Drought Dataset

Drought Dataset

 

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Background:

 

Scientists with the United States Drought Monitor define drought as a moisture deficit bad enough to have social, environmental, or economic effects. Because water is a critical resource for life, drought has multiple effects. For example, social effects of drought can include decreases in human health and increases in conflicts between groups about water use. Environmental effects include damage to fish and wildlife habitat and decreased water quality due to erosion. Economic impacts include crop losses, which lead to increased food prices.

 

Because of the hazards caused by drought, a team of scientists produces weekly maps giving snapshots of current drought conditions across the United States (http://droughtmonitor.unl.edu). Data from these weekly maps are available from January 2000 to the present. In this study, data from the US Drought Monitor help determine if there are patterns of spring drought from 2010-2020 in six states, each in a different climate region of the United States.

 

 

Procedures:

 

Scientists from the National Drought Mitigation Center at the University of Nebraska Lincoln, the US Department of Agriculture, and the National Oceanic and Atmospheric Administration (NOAA) produce weekly U.S. Drought Monitor maps like the one shown here. Maps are based on local reports from more than 350 expert observers and data from five key indicators:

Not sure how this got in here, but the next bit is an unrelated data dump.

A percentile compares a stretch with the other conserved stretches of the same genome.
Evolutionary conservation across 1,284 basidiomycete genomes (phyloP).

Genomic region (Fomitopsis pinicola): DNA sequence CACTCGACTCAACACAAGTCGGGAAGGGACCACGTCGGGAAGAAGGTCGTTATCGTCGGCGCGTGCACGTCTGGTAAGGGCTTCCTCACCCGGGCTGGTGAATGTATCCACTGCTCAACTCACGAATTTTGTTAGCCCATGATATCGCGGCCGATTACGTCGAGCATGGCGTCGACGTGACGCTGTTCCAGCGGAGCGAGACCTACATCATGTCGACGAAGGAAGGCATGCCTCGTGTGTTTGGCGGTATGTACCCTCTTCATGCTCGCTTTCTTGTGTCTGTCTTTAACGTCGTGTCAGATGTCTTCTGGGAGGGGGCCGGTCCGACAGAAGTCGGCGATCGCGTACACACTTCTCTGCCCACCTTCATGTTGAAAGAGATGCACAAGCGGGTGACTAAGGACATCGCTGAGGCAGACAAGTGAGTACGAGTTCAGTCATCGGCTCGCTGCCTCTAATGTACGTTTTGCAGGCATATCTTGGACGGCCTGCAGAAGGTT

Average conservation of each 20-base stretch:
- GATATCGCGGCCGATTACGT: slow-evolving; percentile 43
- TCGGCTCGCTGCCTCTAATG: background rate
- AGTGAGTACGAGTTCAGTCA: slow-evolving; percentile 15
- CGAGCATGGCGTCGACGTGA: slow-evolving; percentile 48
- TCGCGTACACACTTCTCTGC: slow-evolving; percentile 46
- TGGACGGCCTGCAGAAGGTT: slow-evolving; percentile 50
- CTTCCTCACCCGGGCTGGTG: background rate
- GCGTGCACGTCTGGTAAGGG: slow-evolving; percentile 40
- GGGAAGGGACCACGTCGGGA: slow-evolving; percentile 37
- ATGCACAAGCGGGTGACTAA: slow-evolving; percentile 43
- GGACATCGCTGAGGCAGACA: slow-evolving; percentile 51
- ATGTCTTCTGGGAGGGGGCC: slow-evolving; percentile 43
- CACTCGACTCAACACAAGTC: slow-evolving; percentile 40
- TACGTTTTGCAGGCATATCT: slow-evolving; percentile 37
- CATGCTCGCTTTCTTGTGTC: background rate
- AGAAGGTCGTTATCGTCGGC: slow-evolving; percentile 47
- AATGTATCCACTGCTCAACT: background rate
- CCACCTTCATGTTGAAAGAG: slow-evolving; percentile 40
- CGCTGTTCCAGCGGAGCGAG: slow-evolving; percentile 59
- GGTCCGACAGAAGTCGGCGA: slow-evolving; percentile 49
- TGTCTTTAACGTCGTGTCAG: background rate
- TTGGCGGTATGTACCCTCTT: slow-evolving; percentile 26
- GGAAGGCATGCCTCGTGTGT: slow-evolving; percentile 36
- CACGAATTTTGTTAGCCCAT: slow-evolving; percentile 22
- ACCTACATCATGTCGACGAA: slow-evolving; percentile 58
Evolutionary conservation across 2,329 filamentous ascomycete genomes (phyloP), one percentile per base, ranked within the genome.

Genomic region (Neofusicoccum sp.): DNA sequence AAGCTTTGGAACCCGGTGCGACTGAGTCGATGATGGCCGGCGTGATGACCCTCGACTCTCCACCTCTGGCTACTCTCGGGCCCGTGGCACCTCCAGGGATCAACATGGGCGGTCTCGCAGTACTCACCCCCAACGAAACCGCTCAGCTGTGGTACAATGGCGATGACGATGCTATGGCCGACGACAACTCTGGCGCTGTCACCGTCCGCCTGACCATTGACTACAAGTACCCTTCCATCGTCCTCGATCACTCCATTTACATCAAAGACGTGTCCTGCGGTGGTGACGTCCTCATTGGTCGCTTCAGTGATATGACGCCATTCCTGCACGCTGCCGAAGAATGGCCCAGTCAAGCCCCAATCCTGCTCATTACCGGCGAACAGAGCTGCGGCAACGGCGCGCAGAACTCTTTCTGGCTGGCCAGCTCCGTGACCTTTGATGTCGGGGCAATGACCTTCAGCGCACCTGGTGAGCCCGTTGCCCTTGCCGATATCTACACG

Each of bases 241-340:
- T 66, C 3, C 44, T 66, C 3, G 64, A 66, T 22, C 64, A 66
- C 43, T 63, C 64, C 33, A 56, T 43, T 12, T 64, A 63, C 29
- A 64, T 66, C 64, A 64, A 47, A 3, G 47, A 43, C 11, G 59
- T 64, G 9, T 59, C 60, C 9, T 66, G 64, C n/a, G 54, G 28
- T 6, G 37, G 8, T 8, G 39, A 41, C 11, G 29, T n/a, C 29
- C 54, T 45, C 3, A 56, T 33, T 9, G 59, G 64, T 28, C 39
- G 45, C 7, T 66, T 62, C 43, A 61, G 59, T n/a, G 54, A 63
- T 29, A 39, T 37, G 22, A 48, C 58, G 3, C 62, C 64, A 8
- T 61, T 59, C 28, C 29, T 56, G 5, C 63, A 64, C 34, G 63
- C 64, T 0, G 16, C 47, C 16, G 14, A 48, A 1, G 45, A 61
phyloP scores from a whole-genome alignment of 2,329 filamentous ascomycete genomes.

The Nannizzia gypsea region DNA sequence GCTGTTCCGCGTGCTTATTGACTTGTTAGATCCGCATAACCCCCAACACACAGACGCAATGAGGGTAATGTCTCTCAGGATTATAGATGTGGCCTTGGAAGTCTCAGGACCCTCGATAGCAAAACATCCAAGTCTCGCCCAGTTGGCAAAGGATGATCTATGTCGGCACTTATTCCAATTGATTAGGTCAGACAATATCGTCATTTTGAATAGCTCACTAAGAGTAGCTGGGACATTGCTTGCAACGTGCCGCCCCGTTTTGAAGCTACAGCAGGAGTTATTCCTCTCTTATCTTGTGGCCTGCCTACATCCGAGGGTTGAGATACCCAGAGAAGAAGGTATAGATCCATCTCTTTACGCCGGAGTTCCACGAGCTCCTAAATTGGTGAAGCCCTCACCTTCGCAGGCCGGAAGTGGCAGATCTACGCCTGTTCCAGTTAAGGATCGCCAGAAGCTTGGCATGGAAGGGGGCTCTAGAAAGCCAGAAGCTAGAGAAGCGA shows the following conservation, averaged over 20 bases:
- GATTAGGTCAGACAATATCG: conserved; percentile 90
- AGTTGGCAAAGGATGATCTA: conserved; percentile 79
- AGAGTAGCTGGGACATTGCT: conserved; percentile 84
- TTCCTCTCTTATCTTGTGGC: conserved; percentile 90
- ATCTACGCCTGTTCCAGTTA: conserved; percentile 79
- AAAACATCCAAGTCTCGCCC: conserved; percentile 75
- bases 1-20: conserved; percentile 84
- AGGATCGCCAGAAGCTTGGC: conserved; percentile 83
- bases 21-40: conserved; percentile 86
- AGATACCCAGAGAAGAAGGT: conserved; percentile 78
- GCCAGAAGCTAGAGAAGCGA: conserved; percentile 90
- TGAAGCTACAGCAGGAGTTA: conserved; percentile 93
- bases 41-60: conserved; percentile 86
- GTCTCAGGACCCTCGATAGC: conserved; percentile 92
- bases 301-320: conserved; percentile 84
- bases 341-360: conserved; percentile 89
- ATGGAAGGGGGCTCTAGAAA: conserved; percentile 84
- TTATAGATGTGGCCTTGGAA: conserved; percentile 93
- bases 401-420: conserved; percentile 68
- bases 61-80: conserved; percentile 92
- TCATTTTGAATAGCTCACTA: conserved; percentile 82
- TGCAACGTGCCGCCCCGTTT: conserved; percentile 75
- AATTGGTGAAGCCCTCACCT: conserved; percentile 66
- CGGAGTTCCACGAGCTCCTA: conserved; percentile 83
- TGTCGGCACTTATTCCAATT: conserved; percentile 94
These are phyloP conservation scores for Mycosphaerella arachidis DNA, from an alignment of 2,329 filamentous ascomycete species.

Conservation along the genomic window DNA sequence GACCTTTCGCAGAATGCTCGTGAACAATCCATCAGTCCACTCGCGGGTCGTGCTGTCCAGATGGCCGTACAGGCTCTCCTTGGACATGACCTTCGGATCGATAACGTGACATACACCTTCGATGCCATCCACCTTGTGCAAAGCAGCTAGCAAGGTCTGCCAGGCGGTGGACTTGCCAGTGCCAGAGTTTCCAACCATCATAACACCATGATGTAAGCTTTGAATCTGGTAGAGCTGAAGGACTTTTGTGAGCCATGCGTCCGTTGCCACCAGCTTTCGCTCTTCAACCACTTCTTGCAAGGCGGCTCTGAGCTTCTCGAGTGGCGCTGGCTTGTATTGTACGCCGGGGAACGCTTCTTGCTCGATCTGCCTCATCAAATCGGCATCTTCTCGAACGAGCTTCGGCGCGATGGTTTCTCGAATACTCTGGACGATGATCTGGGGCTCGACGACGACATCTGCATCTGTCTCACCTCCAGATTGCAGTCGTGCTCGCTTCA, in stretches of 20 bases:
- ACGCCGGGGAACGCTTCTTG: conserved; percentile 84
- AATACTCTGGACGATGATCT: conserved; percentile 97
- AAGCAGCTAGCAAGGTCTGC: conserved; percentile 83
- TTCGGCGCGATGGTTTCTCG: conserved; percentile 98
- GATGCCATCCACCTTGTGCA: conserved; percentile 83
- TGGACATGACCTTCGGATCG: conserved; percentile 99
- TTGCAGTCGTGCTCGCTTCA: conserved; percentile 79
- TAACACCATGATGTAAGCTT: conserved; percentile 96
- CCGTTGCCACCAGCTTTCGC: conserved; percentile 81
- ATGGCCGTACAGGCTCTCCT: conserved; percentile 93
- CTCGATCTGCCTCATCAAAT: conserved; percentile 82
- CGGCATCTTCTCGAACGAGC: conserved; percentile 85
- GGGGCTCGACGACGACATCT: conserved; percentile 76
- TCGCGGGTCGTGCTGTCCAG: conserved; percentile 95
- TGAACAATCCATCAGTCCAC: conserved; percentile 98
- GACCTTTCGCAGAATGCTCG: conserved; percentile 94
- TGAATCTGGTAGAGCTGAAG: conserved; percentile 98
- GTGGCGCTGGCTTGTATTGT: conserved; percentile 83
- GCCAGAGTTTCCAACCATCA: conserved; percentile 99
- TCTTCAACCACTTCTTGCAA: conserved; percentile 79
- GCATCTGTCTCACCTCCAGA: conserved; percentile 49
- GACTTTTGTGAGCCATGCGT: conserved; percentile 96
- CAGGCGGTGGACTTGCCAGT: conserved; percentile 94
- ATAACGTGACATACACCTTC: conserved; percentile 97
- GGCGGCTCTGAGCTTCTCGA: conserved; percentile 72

• Soil moisture (CPC Soil Moisture Model)
  • Streamflows (USGS Weekly Streamflows)
  • Precipitation (Standardized Precipitation Index)
  • Drought Indicator Blends
  • Palmer Drought Severity Index

 

Based on these data, scientists classify land into six categories, ranging from no drought to exceptional drought. Darker colors on the map represent more extreme drought.

 

The dataset below uses data from the US Drought Monitor maps and shows the percent of each state that was in moderate to exceptional drought at the start of spring (March 31) in each year from 2010 until 2020.   The United States is a very large country, so the climate in different regions varies widely. To look for large-scale patterns in drought, this dataset includes data for one state in six of the nine US Climate Regions, as defined by the NOAA National Center for Environmental Information: Northern Rockies (Montana), Southwest (New Mexico), Upper Midwest (Wisconsin), South (Mississippi), Northeast (New York), and Southeast (Florida).

 

 

 

 

 

 

 

 

 

 

 

 

CODAP is a free educational software for data analysis, a product of The Concord Consortium (https://concord.org) and funded by NSF grants.